Guns and Boats in Pennsylvania

Independent Program Attorney Justin McShane on laws affecting guns and boats in Pennsylvania:

I don’t know about you, but I am so thankful its summertime. And with summer, comes boats and boating.

A lot of the questions we get here at U.S. Law Shield of Pennsylvania surround acts and circumstances having to do with a boat in boating. One of the big questions is “Are my gun rights affected because I’m on a boat?” And the answer to that depends upon “Do you have a license to carry a firearm?”

Under the Fish and Game code, it is illegal for anyone to have a loaded gun, whether it is a short-barreled rifle, or a short-barreled shotgun, or any other weapon, any type of pistol, any type of long gun, loaded on a watercraft unless you have a license to carry a firearm.

That’s a whole other reason why you should go out and get a license to carry a firearm. They are easy to get in Pennsylvania.

Are Boats Vehicles?

One of the other questions that come up with self-defense—is a boat considered a vehicle? Why would someone care about that? Well, someone might care about that because, as we know in Pennsylvania, we have a very broad, very wide, Castle Doctrine that includes when someone tries to get in your car or remove you from the car.

Castle Doctrine has a presumption of reasonableness. Well, a boat is not a car or vehicle, and the vehicle code says that’s not going to be something that’s going to be covered under the Castle Doctrine in Pennsylvania. However, that doesn’t get rid of your right to self-defense. You still have the right to self-defense, you just lose that presumption of reasonableness.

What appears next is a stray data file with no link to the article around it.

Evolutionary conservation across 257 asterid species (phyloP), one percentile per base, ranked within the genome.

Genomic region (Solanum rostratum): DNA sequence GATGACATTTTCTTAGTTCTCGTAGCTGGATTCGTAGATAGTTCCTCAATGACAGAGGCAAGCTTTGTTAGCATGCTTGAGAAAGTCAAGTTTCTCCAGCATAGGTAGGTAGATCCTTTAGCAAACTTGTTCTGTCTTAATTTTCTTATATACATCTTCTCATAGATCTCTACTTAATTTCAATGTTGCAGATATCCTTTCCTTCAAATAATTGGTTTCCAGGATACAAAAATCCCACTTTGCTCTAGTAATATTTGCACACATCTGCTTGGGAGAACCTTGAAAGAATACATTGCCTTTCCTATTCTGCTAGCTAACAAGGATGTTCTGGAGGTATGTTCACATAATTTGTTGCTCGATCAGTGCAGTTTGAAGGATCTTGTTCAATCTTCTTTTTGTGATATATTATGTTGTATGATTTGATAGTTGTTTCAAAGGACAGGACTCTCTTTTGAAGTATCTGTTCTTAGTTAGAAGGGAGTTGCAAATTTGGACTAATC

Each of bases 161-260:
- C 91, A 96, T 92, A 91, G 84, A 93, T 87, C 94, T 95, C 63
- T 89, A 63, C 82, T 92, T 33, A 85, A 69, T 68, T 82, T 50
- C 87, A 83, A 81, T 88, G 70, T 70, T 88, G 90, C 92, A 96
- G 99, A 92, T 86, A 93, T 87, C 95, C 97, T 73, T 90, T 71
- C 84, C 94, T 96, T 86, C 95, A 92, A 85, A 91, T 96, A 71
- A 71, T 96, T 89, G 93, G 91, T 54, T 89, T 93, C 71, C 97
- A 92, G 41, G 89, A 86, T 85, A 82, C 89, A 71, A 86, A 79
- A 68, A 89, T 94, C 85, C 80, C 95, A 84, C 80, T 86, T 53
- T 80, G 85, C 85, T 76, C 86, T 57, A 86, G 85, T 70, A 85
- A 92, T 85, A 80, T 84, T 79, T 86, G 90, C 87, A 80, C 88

Houseboats, we get questions all the time about houseboats. There are a lot of houseboats on Lake Raystown and other lakes in Pennsylvania. Is a houseboat a dwelling? A dwelling is important again because of the Castle Doctrine. If someone attempts to enter or breach your dwelling, the Castle Doctrine can apply. That’s the presumption of reasonableness that’s very powerful under the law. And the technical definition of a dwelling is any structure, which for the time being, is a home or place of lodging.

So houseboats can be a dwelling, depending upon how it is regularly used. In this particular set of circumstances that a dwelling can cover, but it doesn’t automatically cover the houseboat.


The final question we get a lot is because people like to drink while they’re out on the boat. Well, there are a couple of concerns you need to recognize. First off, there are definitely boat BUI rules, which have very serious consequences in Pennsylvania. They have the same traditional cut offs on the per se already, .08 and .02.

Depending on your age and circumstances, the other aspect you have to be aware of, and what we get asked a lot of questions about is, what if you are drunk in a boat with a gun? Is that against the law?

Believe it or not, in Pennsylvania, we don’t have a specific law like some other states as far as being drunk with guns, so being drunk with a gun isn’t against the law. You know it all depends on what you do with a gun. If you point the gun at someone, well that’s gonna be a simple assault. So regardless if you’re sober as a judge or as intoxicated as Cooter McGee, it doesn’t matter. It only matters what you do with a gun.

If you put a gun up in the air, shoot some rounds off, and there are people nearby, there’s the picture that you’re potentially recklessly endangering someone, depending on the specifics of the facts, and that is regardless of whether or not you’re sober or you’re highly intoxicated.

So that is a brief discussion about the way that boats and guns in Pennsylvania work.





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